All Photos: Rosalie O’Connor
MUSIC: Antonio Vivaldi
CHOREOGRAPHY: Chase Brock
SET & COSTUME DESIGN: Dane Laffrey
LIGHTING DESIGN: Tyler Micoleau
TEXT: David Zellnik (CBE-commissioned text)
NUMBER OF DANCERS: 10
NUMBER OF GUEST ARTISTS: 1
PREMIERE DATE: May 22, 2008
PREMIERE VENUE: Joyce SoHo
RUNNING TIME: 50 minutes
ORIGINAL CAST: Lex Dones, Nathan Duszny, Ashley Eichbauer, Ryan Patrick Farrell, Marimba Gold-Watts, Ryan Jackson, Anna Kaiser, Yukiko Kashiki, Natalie Lomonte, Connor Kilian Weigand; featuring Katie Rayle as Roz G
ADDITIONAL PERFORMANCES: May 23, 24 and 25, 2008 / Joyce SoHo; April 25, 2008 / 92nd Street Y (work-in-progress preview); April 23, 25 and 26, 2009 / Baruch Performing Arts; November 21 – December 8, 2019 / Theatre Row
“The Four Seasons,” the final piece, is, improbably, even better. It’s hard to find a new take on Vivaldi’s overfamiliar score, but Mr. Brock manages it, constructing an apocalyptic scenario of climate change that is both entertaining and disturbing. Katie Rayle as Roz G., a tightly put-together television weather announcer, is quite brilliant (“it’s sunny, it’s perfect, it’s boring, it’s awesome”), and Mr. Brock never overuses her, welding the work’s parts together with admirable skill. The bright costumes, some lovely, some queasily camp (by Dane Laffrey), help too, as does the evocative lighting by Traci Klainer. It’s sunny, it’s perfect, it’s boring, it’s awesome. It’s an experience.”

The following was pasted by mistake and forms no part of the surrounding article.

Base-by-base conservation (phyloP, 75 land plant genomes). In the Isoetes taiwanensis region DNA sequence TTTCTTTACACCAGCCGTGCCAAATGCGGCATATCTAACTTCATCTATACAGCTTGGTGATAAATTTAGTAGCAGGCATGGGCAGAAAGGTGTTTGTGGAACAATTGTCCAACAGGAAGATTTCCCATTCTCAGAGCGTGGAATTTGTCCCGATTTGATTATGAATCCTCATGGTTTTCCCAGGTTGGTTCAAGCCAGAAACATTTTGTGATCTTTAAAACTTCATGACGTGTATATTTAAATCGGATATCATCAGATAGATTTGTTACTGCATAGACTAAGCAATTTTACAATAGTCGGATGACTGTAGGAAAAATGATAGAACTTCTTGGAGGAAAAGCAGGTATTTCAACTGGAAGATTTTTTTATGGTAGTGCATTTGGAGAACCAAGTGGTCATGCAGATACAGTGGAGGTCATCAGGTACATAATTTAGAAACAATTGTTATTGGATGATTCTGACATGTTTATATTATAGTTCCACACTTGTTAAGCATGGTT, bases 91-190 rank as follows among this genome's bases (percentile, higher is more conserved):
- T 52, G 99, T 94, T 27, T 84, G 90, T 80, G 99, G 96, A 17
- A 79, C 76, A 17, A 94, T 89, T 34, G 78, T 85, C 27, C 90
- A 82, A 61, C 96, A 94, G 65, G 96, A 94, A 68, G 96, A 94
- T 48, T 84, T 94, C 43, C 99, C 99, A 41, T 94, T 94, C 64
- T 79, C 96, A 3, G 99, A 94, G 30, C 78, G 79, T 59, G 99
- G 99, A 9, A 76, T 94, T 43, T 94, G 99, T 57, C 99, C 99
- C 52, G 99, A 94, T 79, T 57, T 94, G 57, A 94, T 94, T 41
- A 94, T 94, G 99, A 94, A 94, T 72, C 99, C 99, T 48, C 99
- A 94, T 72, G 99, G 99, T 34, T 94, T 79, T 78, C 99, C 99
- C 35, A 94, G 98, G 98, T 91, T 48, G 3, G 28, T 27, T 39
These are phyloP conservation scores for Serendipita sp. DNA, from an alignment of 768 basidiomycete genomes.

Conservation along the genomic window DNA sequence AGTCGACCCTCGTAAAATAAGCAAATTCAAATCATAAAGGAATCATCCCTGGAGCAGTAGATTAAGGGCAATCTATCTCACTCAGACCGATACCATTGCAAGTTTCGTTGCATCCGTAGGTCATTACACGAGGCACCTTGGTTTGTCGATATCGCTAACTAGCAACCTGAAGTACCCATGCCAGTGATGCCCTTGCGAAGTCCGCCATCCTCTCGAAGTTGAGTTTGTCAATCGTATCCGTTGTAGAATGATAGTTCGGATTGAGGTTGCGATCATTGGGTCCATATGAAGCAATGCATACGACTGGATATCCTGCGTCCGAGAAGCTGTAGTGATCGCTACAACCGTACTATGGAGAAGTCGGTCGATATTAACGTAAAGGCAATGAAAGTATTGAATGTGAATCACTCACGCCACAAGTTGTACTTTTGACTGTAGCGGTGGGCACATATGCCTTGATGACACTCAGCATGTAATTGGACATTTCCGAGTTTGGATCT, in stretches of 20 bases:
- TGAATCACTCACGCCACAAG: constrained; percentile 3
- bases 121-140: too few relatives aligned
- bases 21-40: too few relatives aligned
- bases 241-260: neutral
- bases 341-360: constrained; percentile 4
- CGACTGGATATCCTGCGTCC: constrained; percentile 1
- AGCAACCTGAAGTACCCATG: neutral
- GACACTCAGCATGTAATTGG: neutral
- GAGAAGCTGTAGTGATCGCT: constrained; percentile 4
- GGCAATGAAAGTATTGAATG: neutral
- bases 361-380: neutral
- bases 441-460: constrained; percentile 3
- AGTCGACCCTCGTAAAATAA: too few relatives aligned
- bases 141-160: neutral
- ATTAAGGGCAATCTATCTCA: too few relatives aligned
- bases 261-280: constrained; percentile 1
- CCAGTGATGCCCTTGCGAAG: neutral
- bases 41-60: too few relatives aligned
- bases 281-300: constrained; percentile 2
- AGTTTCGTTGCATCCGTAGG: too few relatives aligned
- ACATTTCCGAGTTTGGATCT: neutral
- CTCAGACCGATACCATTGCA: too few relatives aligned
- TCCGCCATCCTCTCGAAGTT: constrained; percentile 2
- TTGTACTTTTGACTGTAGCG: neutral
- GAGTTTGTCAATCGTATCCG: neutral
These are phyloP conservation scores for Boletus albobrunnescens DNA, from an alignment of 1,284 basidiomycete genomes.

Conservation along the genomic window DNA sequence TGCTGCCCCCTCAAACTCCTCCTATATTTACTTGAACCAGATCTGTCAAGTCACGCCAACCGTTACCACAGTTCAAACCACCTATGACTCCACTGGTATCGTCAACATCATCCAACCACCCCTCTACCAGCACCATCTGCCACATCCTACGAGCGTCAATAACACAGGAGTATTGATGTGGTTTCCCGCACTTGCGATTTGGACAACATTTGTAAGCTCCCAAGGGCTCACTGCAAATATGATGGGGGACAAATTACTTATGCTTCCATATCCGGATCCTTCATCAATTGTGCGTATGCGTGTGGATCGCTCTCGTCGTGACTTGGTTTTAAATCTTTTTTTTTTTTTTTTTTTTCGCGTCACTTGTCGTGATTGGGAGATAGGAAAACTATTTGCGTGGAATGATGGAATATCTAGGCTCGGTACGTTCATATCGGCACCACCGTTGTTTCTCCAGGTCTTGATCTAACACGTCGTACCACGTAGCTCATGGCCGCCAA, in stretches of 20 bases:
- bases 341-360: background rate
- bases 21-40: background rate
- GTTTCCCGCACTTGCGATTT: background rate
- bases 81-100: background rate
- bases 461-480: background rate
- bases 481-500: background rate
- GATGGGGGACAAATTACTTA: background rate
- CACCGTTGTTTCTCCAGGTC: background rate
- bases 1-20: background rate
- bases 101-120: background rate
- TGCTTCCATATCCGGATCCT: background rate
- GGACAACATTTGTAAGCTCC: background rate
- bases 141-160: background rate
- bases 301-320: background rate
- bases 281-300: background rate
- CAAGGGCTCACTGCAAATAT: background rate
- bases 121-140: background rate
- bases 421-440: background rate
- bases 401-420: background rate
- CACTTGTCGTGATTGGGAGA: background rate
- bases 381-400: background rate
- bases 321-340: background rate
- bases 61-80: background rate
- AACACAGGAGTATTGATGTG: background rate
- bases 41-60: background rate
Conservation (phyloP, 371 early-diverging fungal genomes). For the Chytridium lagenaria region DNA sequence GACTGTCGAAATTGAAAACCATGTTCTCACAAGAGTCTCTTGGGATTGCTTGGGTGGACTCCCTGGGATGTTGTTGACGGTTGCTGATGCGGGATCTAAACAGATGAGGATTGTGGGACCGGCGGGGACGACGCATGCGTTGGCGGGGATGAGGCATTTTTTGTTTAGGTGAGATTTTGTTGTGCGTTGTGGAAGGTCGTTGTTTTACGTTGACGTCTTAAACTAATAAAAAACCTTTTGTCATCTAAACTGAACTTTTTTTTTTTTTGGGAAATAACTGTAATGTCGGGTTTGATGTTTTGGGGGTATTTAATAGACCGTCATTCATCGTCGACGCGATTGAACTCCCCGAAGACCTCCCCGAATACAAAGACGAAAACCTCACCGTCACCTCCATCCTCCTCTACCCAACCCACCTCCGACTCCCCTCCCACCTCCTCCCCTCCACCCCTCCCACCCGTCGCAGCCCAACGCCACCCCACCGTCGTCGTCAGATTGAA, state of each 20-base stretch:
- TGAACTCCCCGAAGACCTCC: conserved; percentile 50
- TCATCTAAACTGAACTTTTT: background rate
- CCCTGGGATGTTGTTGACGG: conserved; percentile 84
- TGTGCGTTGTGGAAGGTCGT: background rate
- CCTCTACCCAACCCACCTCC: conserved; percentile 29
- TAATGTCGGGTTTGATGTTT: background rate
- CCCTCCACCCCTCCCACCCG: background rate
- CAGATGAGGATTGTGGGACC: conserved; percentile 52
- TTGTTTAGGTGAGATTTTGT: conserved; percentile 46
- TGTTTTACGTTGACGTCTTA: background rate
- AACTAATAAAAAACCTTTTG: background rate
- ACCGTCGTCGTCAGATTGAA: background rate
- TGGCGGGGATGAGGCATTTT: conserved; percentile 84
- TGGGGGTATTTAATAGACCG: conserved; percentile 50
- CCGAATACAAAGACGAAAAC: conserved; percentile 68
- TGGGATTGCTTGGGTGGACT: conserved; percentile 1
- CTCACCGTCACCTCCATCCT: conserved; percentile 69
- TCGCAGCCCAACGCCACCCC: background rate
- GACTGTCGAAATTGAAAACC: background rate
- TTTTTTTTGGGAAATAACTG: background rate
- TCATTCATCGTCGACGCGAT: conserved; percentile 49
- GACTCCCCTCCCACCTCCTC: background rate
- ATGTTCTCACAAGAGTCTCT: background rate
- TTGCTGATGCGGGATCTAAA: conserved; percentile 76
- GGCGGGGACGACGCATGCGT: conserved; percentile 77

– The New York Times
The second act, however, moves beyond light entertainment with Brock’s rendition of “The Four Seasons,” using Vivaldi’s familiar score. After a predictably bright, springy first section that’s reminiscent of Paul Taylor’s gracious lyricism and Susan Stroman’s cleverly recycled steps, Roz G. (actress Katie Rayle in a dead-on send-up of a TV weather girl) enters amongst the dancers and, while they change out of their spring attire, predicts an unprecedented temperature rise. “It’s 135-degrees; it’s a frigging record!
The dancers reappear in beachwear and swelter, rubbing on lotion, swatting mosquitos, playing volleyball, and making love in the sand. All the costumes hang on a pole upstage that lowers imperceptibly during the course of the dance. A sudden snowstorm interrupts their play, they shiver and huddle, and Roz returns to note the phenomenon with her synthetic cheeriness. Intimations of global climate change emerge. Brock uses the music cleverly to support the narrative.
When the “Autumn” section comes, the dances don lush, faux-18th century garb. Ashley Eichbauer appears to be pregnant. She retires and returns, dressed in a plain black shift, for a sad lyric solo, seemingly having lost the baby. As the dancing continues, people are felled by some unknown pestilence; they collapse and some recover. Roz delivers restorative health drinks, which revive all but one victim.
In the “Winter” section, the dancers in black bikinis fall to irrational behavior, scribbling on walls with imaginary chalk, running around madly, fainting and reviving, fantasizing volleyball again. Another person dies. Everyone flies into a leaping, flailing rage as the music swells to its finale. The The ballet, which began almost frivolously, turns into a genuinely moving work, with a powerful point of view, an expression of potential terrestrial disaster. Who’d have thought such a naively playful beginning could become so profound?”
– Gay City News